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Peter T Chattaway

suspending disbelief? (i create, you create, we all create!)

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I've been familiarizing myself with J.R.R. Tolkien's essay 'On Fairy Stories' in the Tolkien Reader, lately, and I was struck by this paragraph on pages 36-37 of the Tree and Leaf section:

Children are capable, of course, of
literary belief
, when the story-maker's art is good enough to produce it. That state of mind has been called "willing suspension of disbelief." But this does not seem to me a good description of what happens. What really happens is that the story-maker proves a successful "sub-creator." He makes a Secondary World which your mind can enter. Inside it, what he relates is "true": it accords with the laws of that world. You therefore believe it, while you are, as it were, inside. The moment disbelief arises, the spell is broken; the magic, or rather art, has failed. You are then out in the Primary World again, looking at the little abortive Secondary World from outside. If you are obliged, by kindliness or circumstance, to stay, then disbelief must be suspended (or stifled), otherwise listening and looking would become intolerable. But this suspension of disbelief is a substitute for the genuine thing, a subterfuge we use when condescending to games or make-believe, or when trying (more or less willingly) to find what virtue we can in the work of an art that has for us failed.

I was reminded of the following excerpts from pages 184-187 of Sarah E. Worth's 'The Paradox of Real Response to Neo-Fiction' in The Matrix and Philosophy, as much for the differences as for the similarities:

When we enter into a fictional world, or let the fictional world enter into our imaginations, we do not "willingly suspend our disbelief." Coleridge aside, we cannot willingly decide to believe or disbelieve anything, any more than we can willingly believe it is snowing outside if all visual or sensory cues tell us otherwise. When engaging with fiction we do not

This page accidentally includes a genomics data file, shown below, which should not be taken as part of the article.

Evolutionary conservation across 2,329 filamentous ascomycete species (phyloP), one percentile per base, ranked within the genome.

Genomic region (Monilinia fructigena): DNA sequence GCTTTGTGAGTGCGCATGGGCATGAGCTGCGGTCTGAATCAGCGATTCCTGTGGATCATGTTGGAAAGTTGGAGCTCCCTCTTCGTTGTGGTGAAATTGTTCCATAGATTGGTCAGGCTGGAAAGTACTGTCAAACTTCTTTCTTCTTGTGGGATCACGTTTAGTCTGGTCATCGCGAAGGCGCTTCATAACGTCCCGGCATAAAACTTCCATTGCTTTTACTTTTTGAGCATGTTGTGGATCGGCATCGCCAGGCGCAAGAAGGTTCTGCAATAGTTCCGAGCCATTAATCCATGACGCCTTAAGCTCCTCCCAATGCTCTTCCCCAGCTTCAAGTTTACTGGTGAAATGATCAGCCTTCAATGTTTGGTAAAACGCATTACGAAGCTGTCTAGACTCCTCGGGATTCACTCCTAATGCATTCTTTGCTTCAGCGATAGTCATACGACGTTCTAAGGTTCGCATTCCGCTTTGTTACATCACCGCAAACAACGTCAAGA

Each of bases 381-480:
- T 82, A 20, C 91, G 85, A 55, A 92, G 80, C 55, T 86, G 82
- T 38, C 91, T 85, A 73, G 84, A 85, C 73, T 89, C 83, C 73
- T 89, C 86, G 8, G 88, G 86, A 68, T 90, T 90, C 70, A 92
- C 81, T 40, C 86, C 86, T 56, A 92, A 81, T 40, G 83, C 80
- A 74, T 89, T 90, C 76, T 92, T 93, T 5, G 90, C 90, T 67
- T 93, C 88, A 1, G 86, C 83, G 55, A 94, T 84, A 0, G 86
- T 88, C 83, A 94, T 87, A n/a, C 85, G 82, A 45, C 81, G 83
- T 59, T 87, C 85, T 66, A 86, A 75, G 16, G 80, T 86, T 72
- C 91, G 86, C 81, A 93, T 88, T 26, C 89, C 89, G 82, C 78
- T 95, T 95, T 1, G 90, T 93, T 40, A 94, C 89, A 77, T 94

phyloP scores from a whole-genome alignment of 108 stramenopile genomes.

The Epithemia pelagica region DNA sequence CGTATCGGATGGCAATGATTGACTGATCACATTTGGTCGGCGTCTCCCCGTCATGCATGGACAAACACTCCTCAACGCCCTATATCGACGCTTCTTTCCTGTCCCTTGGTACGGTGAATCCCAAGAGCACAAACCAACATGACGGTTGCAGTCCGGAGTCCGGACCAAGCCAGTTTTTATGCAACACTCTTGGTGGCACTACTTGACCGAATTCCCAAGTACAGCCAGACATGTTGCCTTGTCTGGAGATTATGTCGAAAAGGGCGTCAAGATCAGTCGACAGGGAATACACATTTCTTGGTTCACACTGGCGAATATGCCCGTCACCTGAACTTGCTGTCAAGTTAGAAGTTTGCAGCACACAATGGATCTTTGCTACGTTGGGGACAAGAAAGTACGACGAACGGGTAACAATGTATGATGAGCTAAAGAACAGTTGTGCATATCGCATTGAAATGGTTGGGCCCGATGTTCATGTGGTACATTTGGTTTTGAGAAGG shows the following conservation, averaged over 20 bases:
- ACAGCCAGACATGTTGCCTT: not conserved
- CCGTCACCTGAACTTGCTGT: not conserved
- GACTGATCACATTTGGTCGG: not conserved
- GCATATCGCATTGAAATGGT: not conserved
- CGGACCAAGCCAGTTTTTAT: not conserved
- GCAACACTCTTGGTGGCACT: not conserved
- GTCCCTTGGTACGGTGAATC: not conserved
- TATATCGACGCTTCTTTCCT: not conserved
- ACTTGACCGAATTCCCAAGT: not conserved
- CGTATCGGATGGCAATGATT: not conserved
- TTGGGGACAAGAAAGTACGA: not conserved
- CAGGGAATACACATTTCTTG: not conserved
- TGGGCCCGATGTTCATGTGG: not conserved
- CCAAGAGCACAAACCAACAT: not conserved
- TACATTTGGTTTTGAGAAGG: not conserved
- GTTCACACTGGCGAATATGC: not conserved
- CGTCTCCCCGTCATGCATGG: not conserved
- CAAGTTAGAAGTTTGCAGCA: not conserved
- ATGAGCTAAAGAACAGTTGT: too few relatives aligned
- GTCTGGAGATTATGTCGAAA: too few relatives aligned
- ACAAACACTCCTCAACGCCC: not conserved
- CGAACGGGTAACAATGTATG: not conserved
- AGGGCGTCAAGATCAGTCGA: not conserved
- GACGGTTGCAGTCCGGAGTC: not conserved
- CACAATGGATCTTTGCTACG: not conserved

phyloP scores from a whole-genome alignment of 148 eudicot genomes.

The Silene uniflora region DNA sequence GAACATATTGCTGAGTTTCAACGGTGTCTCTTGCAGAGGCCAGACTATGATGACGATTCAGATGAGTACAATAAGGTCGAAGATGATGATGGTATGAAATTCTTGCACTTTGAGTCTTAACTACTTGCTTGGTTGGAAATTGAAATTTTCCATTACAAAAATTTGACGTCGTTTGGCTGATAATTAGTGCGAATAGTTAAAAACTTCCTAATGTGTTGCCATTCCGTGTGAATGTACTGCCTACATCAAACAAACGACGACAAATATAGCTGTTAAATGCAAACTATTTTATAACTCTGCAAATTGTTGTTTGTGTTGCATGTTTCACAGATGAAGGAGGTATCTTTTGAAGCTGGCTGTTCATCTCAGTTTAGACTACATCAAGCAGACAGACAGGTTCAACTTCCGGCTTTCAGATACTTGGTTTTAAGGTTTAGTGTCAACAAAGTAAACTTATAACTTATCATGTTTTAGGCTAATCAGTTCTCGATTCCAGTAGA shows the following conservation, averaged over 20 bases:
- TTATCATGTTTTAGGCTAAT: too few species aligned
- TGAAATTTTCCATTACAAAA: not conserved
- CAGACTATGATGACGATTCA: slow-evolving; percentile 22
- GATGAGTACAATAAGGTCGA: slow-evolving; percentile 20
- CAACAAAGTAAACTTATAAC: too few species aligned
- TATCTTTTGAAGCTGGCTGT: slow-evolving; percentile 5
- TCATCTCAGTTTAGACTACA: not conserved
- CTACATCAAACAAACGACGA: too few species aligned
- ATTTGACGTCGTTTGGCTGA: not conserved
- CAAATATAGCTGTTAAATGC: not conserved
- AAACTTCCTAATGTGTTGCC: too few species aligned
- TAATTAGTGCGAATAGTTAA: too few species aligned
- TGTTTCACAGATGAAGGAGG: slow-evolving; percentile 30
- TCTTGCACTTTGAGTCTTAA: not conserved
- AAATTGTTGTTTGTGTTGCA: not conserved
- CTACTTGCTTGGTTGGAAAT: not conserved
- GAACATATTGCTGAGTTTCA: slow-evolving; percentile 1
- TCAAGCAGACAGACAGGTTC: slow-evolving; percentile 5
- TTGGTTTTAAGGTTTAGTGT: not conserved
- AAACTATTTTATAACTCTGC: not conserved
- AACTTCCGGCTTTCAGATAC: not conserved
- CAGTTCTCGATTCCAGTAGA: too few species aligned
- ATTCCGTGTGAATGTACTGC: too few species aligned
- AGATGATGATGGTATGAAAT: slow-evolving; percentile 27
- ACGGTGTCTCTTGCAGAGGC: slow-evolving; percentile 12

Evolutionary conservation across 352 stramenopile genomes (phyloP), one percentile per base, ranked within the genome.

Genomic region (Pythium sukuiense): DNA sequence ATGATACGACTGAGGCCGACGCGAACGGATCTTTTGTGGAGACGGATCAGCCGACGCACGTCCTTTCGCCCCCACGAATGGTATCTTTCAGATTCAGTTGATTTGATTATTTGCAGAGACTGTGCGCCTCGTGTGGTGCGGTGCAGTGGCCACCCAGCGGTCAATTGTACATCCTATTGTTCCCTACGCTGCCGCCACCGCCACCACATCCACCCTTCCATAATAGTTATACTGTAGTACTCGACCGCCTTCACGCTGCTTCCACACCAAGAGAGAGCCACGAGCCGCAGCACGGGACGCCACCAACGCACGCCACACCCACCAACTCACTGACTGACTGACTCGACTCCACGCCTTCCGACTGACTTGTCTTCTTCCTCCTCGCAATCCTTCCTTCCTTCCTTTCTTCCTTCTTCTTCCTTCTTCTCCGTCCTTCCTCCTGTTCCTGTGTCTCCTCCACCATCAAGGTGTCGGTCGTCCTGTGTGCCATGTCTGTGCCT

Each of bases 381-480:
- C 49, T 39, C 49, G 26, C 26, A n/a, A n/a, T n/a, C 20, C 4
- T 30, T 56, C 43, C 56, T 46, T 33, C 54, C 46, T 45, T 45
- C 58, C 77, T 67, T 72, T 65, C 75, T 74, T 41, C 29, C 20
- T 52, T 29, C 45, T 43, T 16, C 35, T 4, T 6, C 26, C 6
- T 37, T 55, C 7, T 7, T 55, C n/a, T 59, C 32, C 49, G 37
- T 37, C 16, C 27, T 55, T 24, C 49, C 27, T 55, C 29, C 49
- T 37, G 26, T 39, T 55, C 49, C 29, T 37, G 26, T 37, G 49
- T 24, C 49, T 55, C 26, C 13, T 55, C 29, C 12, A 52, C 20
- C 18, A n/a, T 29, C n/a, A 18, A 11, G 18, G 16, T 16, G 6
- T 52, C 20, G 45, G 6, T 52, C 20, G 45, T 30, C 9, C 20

suspend a critical faculty
, but rather
exercise a creative faculty
. We do not actively suspend disbelief -- we
actively create belief
. As we learn to enter into fictional spaces (and I do believe this is something that we have to learn and that requires skills we must practice and develop) we desire more and more to experience the new space more fully. We want to immerse ourselves in the new world, just as Neo begins to immerse himself in the real world outside the Matrix. To do this we can focus our attention on the enveloping world and use our creative faculties to reinforce the reality of the experience, rather than to question it. . . .

In "reality," we make judgments about people and situations without having full information all the time -- we must do this just to be practical, since the time it would take to gather all the information we assume would be prohibitive to living our lives. We fill in the gaps with guesses and prejudices of our own. Thus, reality may not be as "real" as we tend to think of it, since we do a fair amount of the construction on our own. We do the same with fiction, as we assume those we read about have had relevantly similar human lives, that they function as flesh and blood humans unless otherwise noted, and we assume that they live in a world that works physically in the same way as ours does. In both cases, in reality and with fiction, we are given a skeleton structure of what is happening, and we use our imaginations to fill in the details. With fictions, the structure is carefully constructed so we are given nearly all the relevant information. In reality, on the other hand, the information we use as a basis to construct a coherent understanding of a situation is not given to us in a carefully constructed way. Rather, we pick up certain details and make a comprehensible story of our own, using our own prejudices and biases, working necessarily from our own perspective, which is determined largely by our culture. If this is the case and we do have to create and fill in significant parts of our own realities, we are in a sense, making up our own stories -- and these stories are our lives. Roger Schank explains in his book on narrative and intelligence that